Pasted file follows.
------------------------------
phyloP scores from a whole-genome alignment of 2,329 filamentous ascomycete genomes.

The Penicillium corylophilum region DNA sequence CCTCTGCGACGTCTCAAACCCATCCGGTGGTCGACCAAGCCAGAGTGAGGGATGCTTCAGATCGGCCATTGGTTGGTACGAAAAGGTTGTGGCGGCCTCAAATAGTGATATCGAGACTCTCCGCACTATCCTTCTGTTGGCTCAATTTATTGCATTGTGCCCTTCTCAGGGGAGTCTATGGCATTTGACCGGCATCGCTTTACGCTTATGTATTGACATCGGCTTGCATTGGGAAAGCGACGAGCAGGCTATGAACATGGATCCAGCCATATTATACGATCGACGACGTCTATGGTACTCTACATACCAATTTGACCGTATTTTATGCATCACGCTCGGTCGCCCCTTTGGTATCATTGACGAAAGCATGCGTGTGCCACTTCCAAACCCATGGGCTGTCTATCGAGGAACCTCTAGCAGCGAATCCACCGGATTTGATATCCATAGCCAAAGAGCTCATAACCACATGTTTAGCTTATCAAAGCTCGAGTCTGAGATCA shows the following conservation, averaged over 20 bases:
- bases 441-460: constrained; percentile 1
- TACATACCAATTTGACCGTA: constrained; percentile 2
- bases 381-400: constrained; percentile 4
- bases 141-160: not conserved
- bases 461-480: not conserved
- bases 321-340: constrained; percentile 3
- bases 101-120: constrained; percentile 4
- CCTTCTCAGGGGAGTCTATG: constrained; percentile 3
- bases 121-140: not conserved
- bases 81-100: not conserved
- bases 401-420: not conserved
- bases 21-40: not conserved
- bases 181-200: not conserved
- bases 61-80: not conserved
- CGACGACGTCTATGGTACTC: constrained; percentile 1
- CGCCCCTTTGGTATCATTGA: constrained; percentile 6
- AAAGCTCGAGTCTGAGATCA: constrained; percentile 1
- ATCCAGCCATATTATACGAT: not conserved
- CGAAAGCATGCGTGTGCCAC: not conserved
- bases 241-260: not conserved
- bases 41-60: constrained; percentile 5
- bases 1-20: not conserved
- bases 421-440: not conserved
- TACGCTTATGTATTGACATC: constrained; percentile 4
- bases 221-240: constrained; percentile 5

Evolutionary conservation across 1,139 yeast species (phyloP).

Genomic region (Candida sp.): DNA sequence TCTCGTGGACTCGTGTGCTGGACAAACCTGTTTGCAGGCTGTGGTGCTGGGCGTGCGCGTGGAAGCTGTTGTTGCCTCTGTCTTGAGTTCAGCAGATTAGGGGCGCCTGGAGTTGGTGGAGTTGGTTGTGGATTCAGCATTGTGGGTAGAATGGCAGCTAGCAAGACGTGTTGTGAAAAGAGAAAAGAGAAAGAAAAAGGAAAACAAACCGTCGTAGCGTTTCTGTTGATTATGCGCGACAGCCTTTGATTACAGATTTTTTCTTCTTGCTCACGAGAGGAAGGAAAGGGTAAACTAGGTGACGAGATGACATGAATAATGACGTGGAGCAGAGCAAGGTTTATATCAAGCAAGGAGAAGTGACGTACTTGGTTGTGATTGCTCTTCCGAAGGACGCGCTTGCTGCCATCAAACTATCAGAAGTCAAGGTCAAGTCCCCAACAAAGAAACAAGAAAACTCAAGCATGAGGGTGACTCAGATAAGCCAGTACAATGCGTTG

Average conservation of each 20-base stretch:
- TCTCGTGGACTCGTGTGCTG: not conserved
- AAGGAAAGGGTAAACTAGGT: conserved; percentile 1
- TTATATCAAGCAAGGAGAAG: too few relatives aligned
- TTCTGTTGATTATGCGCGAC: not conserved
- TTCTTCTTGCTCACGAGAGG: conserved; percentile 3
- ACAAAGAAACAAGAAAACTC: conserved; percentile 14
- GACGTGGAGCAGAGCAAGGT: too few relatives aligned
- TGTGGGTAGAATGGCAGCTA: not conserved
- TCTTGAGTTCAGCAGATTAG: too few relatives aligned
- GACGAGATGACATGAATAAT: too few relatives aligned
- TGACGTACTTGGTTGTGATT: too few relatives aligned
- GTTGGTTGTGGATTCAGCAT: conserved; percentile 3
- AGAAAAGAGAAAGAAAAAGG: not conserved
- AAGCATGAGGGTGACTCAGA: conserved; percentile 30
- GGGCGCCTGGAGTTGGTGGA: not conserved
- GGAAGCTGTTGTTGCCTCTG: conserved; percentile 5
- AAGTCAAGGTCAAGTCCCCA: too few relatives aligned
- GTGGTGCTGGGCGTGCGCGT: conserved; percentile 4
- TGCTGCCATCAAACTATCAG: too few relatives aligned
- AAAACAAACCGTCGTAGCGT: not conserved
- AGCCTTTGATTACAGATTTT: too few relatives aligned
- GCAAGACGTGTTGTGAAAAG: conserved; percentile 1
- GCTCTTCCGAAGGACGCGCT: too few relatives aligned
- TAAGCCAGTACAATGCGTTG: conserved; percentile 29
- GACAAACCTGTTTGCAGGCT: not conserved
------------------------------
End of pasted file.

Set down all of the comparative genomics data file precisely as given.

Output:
phyloP scores from a whole-genome alignment of 2,329 filamentous ascomycete genomes.

The Penicillium corylophilum region DNA sequence CCTCTGCGACGTCTCAAACCCATCCGGTGGTCGACCAAGCCAGAGTGAGGGATGCTTCAGATCGGCCATTGGTTGGTACGAAAAGGTTGTGGCGGCCTCAAATAGTGATATCGAGACTCTCCGCACTATCCTTCTGTTGGCTCAATTTATTGCATTGTGCCCTTCTCAGGGGAGTCTATGGCATTTGACCGGCATCGCTTTACGCTTATGTATTGACATCGGCTTGCATTGGGAAAGCGACGAGCAGGCTATGAACATGGATCCAGCCATATTATACGATCGACGACGTCTATGGTACTCTACATACCAATTTGACCGTATTTTATGCATCACGCTCGGTCGCCCCTTTGGTATCATTGACGAAAGCATGCGTGTGCCACTTCCAAACCCATGGGCTGTCTATCGAGGAACCTCTAGCAGCGAATCCACCGGATTTGATATCCATAGCCAAAGAGCTCATAACCACATGTTTAGCTTATCAAAGCTCGAGTCTGAGATCA shows the following conservation, averaged over 20 bases:
- bases 441-460: constrained; percentile 1
- TACATACCAATTTGACCGTA: constrained; percentile 2
- bases 381-400: constrained; percentile 4
- bases 141-160: not conserved
- bases 461-480: not conserved
- bases 321-340: constrained; percentile 3
- bases 101-120: constrained; percentile 4
- CCTTCTCAGGGGAGTCTATG: constrained; percentile 3
- bases 121-140: not conserved
- bases 81-100: not conserved
- bases 401-420: not conserved
- bases 21-40: not conserved
- bases 181-200: not conserved
- bases 61-80: not conserved
- CGACGACGTCTATGGTACTC: constrained; percentile 1
- CGCCCCTTTGGTATCATTGA: constrained; percentile 6
- AAAGCTCGAGTCTGAGATCA: constrained; percentile 1
- ATCCAGCCATATTATACGAT: not conserved
- CGAAAGCATGCGTGTGCCAC: not conserved
- bases 241-260: not conserved
- bases 41-60: constrained; percentile 5
- bases 1-20: not conserved
- bases 421-440: not conserved
- TACGCTTATGTATTGACATC: constrained; percentile 4
- bases 221-240: constrained; percentile 5

Evolutionary conservation across 1,139 yeast species (phyloP).

Genomic region (Candida sp.): DNA sequence TCTCGTGGACTCGTGTGCTGGACAAACCTGTTTGCAGGCTGTGGTGCTGGGCGTGCGCGTGGAAGCTGTTGTTGCCTCTGTCTTGAGTTCAGCAGATTAGGGGCGCCTGGAGTTGGTGGAGTTGGTTGTGGATTCAGCATTGTGGGTAGAATGGCAGCTAGCAAGACGTGTTGTGAAAAGAGAAAAGAGAAAGAAAAAGGAAAACAAACCGTCGTAGCGTTTCTGTTGATTATGCGCGACAGCCTTTGATTACAGATTTTTTCTTCTTGCTCACGAGAGGAAGGAAAGGGTAAACTAGGTGACGAGATGACATGAATAATGACGTGGAGCAGAGCAAGGTTTATATCAAGCAAGGAGAAGTGACGTACTTGGTTGTGATTGCTCTTCCGAAGGACGCGCTTGCTGCCATCAAACTATCAGAAGTCAAGGTCAAGTCCCCAACAAAGAAACAAGAAAACTCAAGCATGAGGGTGACTCAGATAAGCCAGTACAATGCGTTG

Average conservation of each 20-base stretch:
- TCTCGTGGACTCGTGTGCTG: not conserved
- AAGGAAAGGGTAAACTAGGT: conserved; percentile 1
- TTATATCAAGCAAGGAGAAG: too few relatives aligned
- TTCTGTTGATTATGCGCGAC: not conserved
- TTCTTCTTGCTCACGAGAGG: conserved; percentile 3
- ACAAAGAAACAAGAAAACTC: conserved; percentile 14
- GACGTGGAGCAGAGCAAGGT: too few relatives aligned
- TGTGGGTAGAATGGCAGCTA: not conserved
- TCTTGAGTTCAGCAGATTAG: too few relatives aligned
- GACGAGATGACATGAATAAT: too few relatives aligned
- TGACGTACTTGGTTGTGATT: too few relatives aligned
- GTTGGTTGTGGATTCAGCAT: conserved; percentile 3
- AGAAAAGAGAAAGAAAAAGG: not conserved
- AAGCATGAGGGTGACTCAGA: conserved; percentile 30
- GGGCGCCTGGAGTTGGTGGA: not conserved
- GGAAGCTGTTGTTGCCTCTG: conserved; percentile 5
- AAGTCAAGGTCAAGTCCCCA: too few relatives aligned
- GTGGTGCTGGGCGTGCGCGT: conserved; percentile 4
- TGCTGCCATCAAACTATCAG: too few relatives aligned
- AAAACAAACCGTCGTAGCGT: not conserved
- AGCCTTTGATTACAGATTTT: too few relatives aligned
- GCAAGACGTGTTGTGAAAAG: conserved; percentile 1
- GCTCTTCCGAAGGACGCGCT: too few relatives aligned
- TAAGCCAGTACAATGCGTTG: conserved; percentile 29
- GACAAACCTGTTTGCAGGCT: not conserved